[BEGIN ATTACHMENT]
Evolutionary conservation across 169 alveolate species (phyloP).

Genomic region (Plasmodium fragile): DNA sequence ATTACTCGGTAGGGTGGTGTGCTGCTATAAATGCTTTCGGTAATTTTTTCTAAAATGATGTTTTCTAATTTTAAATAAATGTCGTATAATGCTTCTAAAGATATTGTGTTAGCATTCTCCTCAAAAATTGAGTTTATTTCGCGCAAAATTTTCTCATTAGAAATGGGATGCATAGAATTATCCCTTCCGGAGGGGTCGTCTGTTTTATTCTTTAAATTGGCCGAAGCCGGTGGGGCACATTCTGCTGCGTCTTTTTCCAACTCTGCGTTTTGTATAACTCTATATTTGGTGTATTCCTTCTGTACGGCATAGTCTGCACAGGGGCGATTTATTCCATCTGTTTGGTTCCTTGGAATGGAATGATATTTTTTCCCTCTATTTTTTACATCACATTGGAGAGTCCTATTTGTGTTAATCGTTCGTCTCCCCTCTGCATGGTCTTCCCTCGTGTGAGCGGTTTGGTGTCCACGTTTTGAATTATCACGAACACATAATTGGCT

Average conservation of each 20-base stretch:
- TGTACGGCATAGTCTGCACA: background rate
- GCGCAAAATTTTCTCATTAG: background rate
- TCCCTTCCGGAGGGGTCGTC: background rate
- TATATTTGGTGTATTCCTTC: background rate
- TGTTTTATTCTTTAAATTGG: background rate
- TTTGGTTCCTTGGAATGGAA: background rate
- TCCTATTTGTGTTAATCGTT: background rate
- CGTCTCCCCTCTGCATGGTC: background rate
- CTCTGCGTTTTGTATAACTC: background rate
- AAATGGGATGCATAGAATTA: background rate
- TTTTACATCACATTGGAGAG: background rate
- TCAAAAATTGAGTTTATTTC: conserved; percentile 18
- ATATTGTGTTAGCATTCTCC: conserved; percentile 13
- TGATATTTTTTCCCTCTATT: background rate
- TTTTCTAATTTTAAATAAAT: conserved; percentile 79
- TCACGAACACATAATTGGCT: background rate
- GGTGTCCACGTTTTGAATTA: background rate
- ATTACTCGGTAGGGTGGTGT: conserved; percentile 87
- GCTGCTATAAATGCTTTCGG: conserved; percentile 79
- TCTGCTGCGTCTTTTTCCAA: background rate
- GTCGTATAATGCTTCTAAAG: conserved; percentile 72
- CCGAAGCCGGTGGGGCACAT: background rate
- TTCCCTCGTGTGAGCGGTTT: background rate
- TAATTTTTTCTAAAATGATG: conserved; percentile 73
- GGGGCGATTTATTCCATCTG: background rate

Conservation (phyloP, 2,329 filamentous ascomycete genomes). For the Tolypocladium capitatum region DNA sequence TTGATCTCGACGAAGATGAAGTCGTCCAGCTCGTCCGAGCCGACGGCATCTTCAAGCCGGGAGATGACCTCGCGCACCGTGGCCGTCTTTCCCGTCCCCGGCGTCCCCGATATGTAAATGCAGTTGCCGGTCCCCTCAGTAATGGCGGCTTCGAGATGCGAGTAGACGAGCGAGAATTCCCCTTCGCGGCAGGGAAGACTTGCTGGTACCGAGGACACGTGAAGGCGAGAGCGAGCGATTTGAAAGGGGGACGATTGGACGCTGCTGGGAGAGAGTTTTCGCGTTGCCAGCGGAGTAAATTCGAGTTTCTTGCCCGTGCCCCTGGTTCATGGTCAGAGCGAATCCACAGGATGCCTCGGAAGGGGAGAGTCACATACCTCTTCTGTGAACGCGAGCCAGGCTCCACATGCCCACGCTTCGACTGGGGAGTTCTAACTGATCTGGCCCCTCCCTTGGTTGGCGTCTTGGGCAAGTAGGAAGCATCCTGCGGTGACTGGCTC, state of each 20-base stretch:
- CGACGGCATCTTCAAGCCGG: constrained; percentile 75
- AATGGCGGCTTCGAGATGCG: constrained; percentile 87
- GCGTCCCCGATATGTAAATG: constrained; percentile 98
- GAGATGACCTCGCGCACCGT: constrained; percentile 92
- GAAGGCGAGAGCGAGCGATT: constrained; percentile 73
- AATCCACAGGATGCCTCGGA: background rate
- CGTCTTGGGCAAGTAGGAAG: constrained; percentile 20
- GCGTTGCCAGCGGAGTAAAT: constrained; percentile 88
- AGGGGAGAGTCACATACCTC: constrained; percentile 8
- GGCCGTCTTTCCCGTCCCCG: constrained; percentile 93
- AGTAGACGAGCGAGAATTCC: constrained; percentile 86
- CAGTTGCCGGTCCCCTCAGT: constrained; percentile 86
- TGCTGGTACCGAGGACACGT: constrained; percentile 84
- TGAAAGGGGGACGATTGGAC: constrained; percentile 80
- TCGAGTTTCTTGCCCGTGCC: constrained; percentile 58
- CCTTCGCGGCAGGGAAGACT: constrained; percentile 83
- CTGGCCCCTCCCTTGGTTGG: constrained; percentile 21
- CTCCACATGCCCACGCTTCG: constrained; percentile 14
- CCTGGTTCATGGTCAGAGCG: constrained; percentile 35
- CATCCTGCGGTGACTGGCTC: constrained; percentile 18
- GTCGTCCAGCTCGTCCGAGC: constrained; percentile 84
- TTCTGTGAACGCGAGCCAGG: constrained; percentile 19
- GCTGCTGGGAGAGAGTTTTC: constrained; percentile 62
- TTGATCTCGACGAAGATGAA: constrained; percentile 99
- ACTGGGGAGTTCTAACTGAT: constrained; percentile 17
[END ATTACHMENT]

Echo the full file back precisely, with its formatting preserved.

Evolutionary conservation across 169 alveolate species (phyloP).

Genomic region (Plasmodium fragile): DNA sequence ATTACTCGGTAGGGTGGTGTGCTGCTATAAATGCTTTCGGTAATTTTTTCTAAAATGATGTTTTCTAATTTTAAATAAATGTCGTATAATGCTTCTAAAGATATTGTGTTAGCATTCTCCTCAAAAATTGAGTTTATTTCGCGCAAAATTTTCTCATTAGAAATGGGATGCATAGAATTATCCCTTCCGGAGGGGTCGTCTGTTTTATTCTTTAAATTGGCCGAAGCCGGTGGGGCACATTCTGCTGCGTCTTTTTCCAACTCTGCGTTTTGTATAACTCTATATTTGGTGTATTCCTTCTGTACGGCATAGTCTGCACAGGGGCGATTTATTCCATCTGTTTGGTTCCTTGGAATGGAATGATATTTTTTCCCTCTATTTTTTACATCACATTGGAGAGTCCTATTTGTGTTAATCGTTCGTCTCCCCTCTGCATGGTCTTCCCTCGTGTGAGCGGTTTGGTGTCCACGTTTTGAATTATCACGAACACATAATTGGCT

Average conservation of each 20-base stretch:
- TGTACGGCATAGTCTGCACA: background rate
- GCGCAAAATTTTCTCATTAG: background rate
- TCCCTTCCGGAGGGGTCGTC: background rate
- TATATTTGGTGTATTCCTTC: background rate
- TGTTTTATTCTTTAAATTGG: background rate
- TTTGGTTCCTTGGAATGGAA: background rate
- TCCTATTTGTGTTAATCGTT: background rate
- CGTCTCCCCTCTGCATGGTC: background rate
- CTCTGCGTTTTGTATAACTC: background rate
- AAATGGGATGCATAGAATTA: background rate
- TTTTACATCACATTGGAGAG: background rate
- TCAAAAATTGAGTTTATTTC: conserved; percentile 18
- ATATTGTGTTAGCATTCTCC: conserved; percentile 13
- TGATATTTTTTCCCTCTATT: background rate
- TTTTCTAATTTTAAATAAAT: conserved; percentile 79
- TCACGAACACATAATTGGCT: background rate
- GGTGTCCACGTTTTGAATTA: background rate
- ATTACTCGGTAGGGTGGTGT: conserved; percentile 87
- GCTGCTATAAATGCTTTCGG: conserved; percentile 79
- TCTGCTGCGTCTTTTTCCAA: background rate
- GTCGTATAATGCTTCTAAAG: conserved; percentile 72
- CCGAAGCCGGTGGGGCACAT: background rate
- TTCCCTCGTGTGAGCGGTTT: background rate
- TAATTTTTTCTAAAATGATG: conserved; percentile 73
- GGGGCGATTTATTCCATCTG: background rate

Conservation (phyloP, 2,329 filamentous ascomycete genomes). For the Tolypocladium capitatum region DNA sequence TTGATCTCGACGAAGATGAAGTCGTCCAGCTCGTCCGAGCCGACGGCATCTTCAAGCCGGGAGATGACCTCGCGCACCGTGGCCGTCTTTCCCGTCCCCGGCGTCCCCGATATGTAAATGCAGTTGCCGGTCCCCTCAGTAATGGCGGCTTCGAGATGCGAGTAGACGAGCGAGAATTCCCCTTCGCGGCAGGGAAGACTTGCTGGTACCGAGGACACGTGAAGGCGAGAGCGAGCGATTTGAAAGGGGGACGATTGGACGCTGCTGGGAGAGAGTTTTCGCGTTGCCAGCGGAGTAAATTCGAGTTTCTTGCCCGTGCCCCTGGTTCATGGTCAGAGCGAATCCACAGGATGCCTCGGAAGGGGAGAGTCACATACCTCTTCTGTGAACGCGAGCCAGGCTCCACATGCCCACGCTTCGACTGGGGAGTTCTAACTGATCTGGCCCCTCCCTTGGTTGGCGTCTTGGGCAAGTAGGAAGCATCCTGCGGTGACTGGCTC, state of each 20-base stretch:
- CGACGGCATCTTCAAGCCGG: constrained; percentile 75
- AATGGCGGCTTCGAGATGCG: constrained; percentile 87
- GCGTCCCCGATATGTAAATG: constrained; percentile 98
- GAGATGACCTCGCGCACCGT: constrained; percentile 92
- GAAGGCGAGAGCGAGCGATT: constrained; percentile 73
- AATCCACAGGATGCCTCGGA: background rate
- CGTCTTGGGCAAGTAGGAAG: constrained; percentile 20
- GCGTTGCCAGCGGAGTAAAT: constrained; percentile 88
- AGGGGAGAGTCACATACCTC: constrained; percentile 8
- GGCCGTCTTTCCCGTCCCCG: constrained; percentile 93
- AGTAGACGAGCGAGAATTCC: constrained; percentile 86
- CAGTTGCCGGTCCCCTCAGT: constrained; percentile 86
- TGCTGGTACCGAGGACACGT: constrained; percentile 84
- TGAAAGGGGGACGATTGGAC: constrained; percentile 80
- TCGAGTTTCTTGCCCGTGCC: constrained; percentile 58
- CCTTCGCGGCAGGGAAGACT: constrained; percentile 83
- CTGGCCCCTCCCTTGGTTGG: constrained; percentile 21
- CTCCACATGCCCACGCTTCG: constrained; percentile 14
- CCTGGTTCATGGTCAGAGCG: constrained; percentile 35
- CATCCTGCGGTGACTGGCTC: constrained; percentile 18
- GTCGTCCAGCTCGTCCGAGC: constrained; percentile 84
- TTCTGTGAACGCGAGCCAGG: constrained; percentile 19
- GCTGCTGGGAGAGAGTTTTC: constrained; percentile 62
- TTGATCTCGACGAAGATGAA: constrained; percentile 99
- ACTGGGGAGTTCTAACTGAT: constrained; percentile 17